Legal Notice 201 of 2022 has been published on the 13th July 2022 and will come into force on the 2nd August 2022. These regulations were enacted with the aim of transposing the EU Work-Life Balance Directive which was introduced and became part of EU law in August 2019.
The main provisions of this legal notice are the following:
1. Regulation 4 introduces a paid 10-day paternity leave for fathers or equivalent second parents to be utilized at the moment of birth or adoption of their child. Moreover, as laid down in the same regulation, the right to paternity leave “shall not be made subject to a period of work qualification or a length of service qualification” and shall be granted irrespective of marital or family status.
2. Part of the parental leave entitlement shall now be paid. Parental leave is to be granted for birth, adoption, fostering or legal custody of a child to be used to care for that child “for a period of four (4) months until the child has attained the age of eight (8) years”. Two months out of this four-month period will be paid at the same rate used to calculate the sickness benefit entitlement according to the Social Security Act. A worker is entitled to carry over any unused parental leave if there is a change in employment.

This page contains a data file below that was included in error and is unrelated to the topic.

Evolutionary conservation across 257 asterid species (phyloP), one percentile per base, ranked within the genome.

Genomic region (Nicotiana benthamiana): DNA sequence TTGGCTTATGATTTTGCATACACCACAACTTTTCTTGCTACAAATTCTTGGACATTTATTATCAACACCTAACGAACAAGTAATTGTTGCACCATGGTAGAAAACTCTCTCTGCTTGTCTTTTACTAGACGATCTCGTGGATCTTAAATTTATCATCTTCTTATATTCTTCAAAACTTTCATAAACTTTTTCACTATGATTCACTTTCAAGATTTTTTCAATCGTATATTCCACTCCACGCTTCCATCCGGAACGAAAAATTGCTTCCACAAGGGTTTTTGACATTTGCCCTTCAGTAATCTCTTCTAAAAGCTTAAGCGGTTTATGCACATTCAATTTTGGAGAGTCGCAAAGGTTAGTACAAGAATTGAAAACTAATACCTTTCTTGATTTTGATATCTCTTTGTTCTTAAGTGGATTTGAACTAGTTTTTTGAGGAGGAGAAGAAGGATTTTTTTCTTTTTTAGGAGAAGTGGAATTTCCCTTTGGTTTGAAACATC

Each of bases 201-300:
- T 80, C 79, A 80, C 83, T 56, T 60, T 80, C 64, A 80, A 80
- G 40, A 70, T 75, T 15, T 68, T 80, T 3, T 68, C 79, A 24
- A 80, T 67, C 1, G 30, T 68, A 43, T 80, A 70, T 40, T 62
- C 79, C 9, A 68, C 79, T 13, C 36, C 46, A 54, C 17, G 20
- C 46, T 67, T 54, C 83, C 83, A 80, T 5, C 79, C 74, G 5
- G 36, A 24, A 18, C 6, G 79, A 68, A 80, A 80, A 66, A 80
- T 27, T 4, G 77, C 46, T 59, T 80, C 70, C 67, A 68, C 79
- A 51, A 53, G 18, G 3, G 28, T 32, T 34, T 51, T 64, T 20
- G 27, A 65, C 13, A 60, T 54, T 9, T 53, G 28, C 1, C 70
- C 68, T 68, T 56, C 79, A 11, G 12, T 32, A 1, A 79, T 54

3. Unpaid carers’ leave of five working days annually has been introduced. Medical evidence must be provided to show that the relative or individual residing with the worker and in relation to whom carers’ leave is needed, suffers from an illness and requires care.
4. The Regulations tackle flexible working arrangements, including “remote working”, “reduced hours” and “flexitime”. The right “to request flexible working arrangements for caring purposes” is granted to “workers with children up to the age of 8 years and carers”. Once again, employers must consider and respond to requests for flexible working arrangements within 2 weeks and reasons for refusal of such requests must be given.
This article does not purport to give legal, financial or tax advice. Should you require further information or legal assistance, please do not hesitate to contact Dr Christine Calleja.